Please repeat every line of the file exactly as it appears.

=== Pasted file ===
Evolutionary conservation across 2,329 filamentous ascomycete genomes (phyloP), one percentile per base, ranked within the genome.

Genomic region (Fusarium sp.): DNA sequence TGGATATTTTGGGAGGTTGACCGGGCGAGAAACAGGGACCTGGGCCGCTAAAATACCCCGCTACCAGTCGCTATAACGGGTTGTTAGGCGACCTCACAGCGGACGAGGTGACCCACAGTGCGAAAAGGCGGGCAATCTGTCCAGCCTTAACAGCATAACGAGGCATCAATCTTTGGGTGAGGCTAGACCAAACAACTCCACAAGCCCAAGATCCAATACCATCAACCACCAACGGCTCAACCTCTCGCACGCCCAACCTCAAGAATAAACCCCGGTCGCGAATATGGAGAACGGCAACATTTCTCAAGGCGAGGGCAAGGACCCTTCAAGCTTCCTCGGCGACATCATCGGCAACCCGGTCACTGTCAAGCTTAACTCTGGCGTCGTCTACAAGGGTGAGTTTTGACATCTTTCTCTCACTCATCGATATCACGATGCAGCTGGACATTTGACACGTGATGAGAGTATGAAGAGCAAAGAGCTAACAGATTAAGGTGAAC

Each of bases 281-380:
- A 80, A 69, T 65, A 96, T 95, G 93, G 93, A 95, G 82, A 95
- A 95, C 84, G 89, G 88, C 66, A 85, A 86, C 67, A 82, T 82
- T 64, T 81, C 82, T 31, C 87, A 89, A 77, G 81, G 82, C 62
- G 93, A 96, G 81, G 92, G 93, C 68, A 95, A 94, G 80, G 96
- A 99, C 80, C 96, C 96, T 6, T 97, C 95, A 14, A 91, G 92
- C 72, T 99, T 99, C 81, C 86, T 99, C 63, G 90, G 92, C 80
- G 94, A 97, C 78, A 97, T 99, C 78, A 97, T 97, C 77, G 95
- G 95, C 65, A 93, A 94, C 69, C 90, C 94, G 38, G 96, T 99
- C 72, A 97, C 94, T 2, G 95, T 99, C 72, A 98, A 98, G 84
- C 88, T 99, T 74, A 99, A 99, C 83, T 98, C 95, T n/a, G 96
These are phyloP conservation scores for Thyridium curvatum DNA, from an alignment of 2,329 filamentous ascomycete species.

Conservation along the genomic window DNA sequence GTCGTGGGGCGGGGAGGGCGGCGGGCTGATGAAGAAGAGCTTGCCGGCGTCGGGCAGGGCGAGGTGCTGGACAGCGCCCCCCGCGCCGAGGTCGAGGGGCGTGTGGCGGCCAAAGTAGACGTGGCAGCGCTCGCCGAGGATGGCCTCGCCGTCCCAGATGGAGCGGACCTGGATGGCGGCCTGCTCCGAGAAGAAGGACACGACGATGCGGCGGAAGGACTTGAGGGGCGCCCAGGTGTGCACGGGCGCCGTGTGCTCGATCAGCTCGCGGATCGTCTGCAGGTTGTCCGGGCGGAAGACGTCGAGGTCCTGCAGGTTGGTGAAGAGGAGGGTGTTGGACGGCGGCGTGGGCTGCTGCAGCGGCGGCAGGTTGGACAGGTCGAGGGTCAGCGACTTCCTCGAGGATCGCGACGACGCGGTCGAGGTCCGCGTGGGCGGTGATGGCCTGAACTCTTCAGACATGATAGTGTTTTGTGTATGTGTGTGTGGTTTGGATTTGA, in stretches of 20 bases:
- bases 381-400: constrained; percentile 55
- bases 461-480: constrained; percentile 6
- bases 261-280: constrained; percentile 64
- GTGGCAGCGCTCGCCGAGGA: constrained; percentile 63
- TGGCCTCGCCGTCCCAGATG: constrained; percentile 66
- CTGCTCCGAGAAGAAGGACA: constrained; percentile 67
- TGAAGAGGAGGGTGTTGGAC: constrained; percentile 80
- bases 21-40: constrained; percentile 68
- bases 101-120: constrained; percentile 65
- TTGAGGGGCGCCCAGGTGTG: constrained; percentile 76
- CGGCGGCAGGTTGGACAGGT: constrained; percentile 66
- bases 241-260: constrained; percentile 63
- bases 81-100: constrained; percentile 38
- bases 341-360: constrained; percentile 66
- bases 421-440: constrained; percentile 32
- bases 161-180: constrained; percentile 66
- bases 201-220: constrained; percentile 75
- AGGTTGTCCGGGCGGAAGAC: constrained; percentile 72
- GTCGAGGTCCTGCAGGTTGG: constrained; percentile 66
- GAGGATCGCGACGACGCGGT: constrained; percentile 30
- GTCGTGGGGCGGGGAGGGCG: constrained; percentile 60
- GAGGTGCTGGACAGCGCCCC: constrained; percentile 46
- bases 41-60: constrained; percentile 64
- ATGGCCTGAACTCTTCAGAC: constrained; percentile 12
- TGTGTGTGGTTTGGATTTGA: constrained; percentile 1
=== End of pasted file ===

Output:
Evolutionary conservation across 2,329 filamentous ascomycete genomes (phyloP), one percentile per base, ranked within the genome.

Genomic region (Fusarium sp.): DNA sequence TGGATATTTTGGGAGGTTGACCGGGCGAGAAACAGGGACCTGGGCCGCTAAAATACCCCGCTACCAGTCGCTATAACGGGTTGTTAGGCGACCTCACAGCGGACGAGGTGACCCACAGTGCGAAAAGGCGGGCAATCTGTCCAGCCTTAACAGCATAACGAGGCATCAATCTTTGGGTGAGGCTAGACCAAACAACTCCACAAGCCCAAGATCCAATACCATCAACCACCAACGGCTCAACCTCTCGCACGCCCAACCTCAAGAATAAACCCCGGTCGCGAATATGGAGAACGGCAACATTTCTCAAGGCGAGGGCAAGGACCCTTCAAGCTTCCTCGGCGACATCATCGGCAACCCGGTCACTGTCAAGCTTAACTCTGGCGTCGTCTACAAGGGTGAGTTTTGACATCTTTCTCTCACTCATCGATATCACGATGCAGCTGGACATTTGACACGTGATGAGAGTATGAAGAGCAAAGAGCTAACAGATTAAGGTGAAC

Each of bases 281-380:
- A 80, A 69, T 65, A 96, T 95, G 93, G 93, A 95, G 82, A 95
- A 95, C 84, G 89, G 88, C 66, A 85, A 86, C 67, A 82, T 82
- T 64, T 81, C 82, T 31, C 87, A 89, A 77, G 81, G 82, C 62
- G 93, A 96, G 81, G 92, G 93, C 68, A 95, A 94, G 80, G 96
- A 99, C 80, C 96, C 96, T 6, T 97, C 95, A 14, A 91, G 92
- C 72, T 99, T 99, C 81, C 86, T 99, C 63, G 90, G 92, C 80
- G 94, A 97, C 78, A 97, T 99, C 78, A 97, T 97, C 77, G 95
- G 95, C 65, A 93, A 94, C 69, C 90, C 94, G 38, G 96, T 99
- C 72, A 97, C 94, T 2, G 95, T 99, C 72, A 98, A 98, G 84
- C 88, T 99, T 74, A 99, A 99, C 83, T 98, C 95, T n/a, G 96
These are phyloP conservation scores for Thyridium curvatum DNA, from an alignment of 2,329 filamentous ascomycete species.

Conservation along the genomic window DNA sequence GTCGTGGGGCGGGGAGGGCGGCGGGCTGATGAAGAAGAGCTTGCCGGCGTCGGGCAGGGCGAGGTGCTGGACAGCGCCCCCCGCGCCGAGGTCGAGGGGCGTGTGGCGGCCAAAGTAGACGTGGCAGCGCTCGCCGAGGATGGCCTCGCCGTCCCAGATGGAGCGGACCTGGATGGCGGCCTGCTCCGAGAAGAAGGACACGACGATGCGGCGGAAGGACTTGAGGGGCGCCCAGGTGTGCACGGGCGCCGTGTGCTCGATCAGCTCGCGGATCGTCTGCAGGTTGTCCGGGCGGAAGACGTCGAGGTCCTGCAGGTTGGTGAAGAGGAGGGTGTTGGACGGCGGCGTGGGCTGCTGCAGCGGCGGCAGGTTGGACAGGTCGAGGGTCAGCGACTTCCTCGAGGATCGCGACGACGCGGTCGAGGTCCGCGTGGGCGGTGATGGCCTGAACTCTTCAGACATGATAGTGTTTTGTGTATGTGTGTGTGGTTTGGATTTGA, in stretches of 20 bases:
- bases 381-400: constrained; percentile 55
- bases 461-480: constrained; percentile 6
- bases 261-280: constrained; percentile 64
- GTGGCAGCGCTCGCCGAGGA: constrained; percentile 63
- TGGCCTCGCCGTCCCAGATG: constrained; percentile 66
- CTGCTCCGAGAAGAAGGACA: constrained; percentile 67
- TGAAGAGGAGGGTGTTGGAC: constrained; percentile 80
- bases 21-40: constrained; percentile 68
- bases 101-120: constrained; percentile 65
- TTGAGGGGCGCCCAGGTGTG: constrained; percentile 76
- CGGCGGCAGGTTGGACAGGT: constrained; percentile 66
- bases 241-260: constrained; percentile 63
- bases 81-100: constrained; percentile 38
- bases 341-360: constrained; percentile 66
- bases 421-440: constrained; percentile 32
- bases 161-180: constrained; percentile 66
- bases 201-220: constrained; percentile 75
- AGGTTGTCCGGGCGGAAGAC: constrained; percentile 72
- GTCGAGGTCCTGCAGGTTGG: constrained; percentile 66
- GAGGATCGCGACGACGCGGT: constrained; percentile 30
- GTCGTGGGGCGGGGAGGGCG: constrained; percentile 60
- GAGGTGCTGGACAGCGCCCC: constrained; percentile 46
- bases 41-60: constrained; percentile 64
- ATGGCCTGAACTCTTCAGAC: constrained; percentile 12
- TGTGTGTGGTTTGGATTTGA: constrained; percentile 1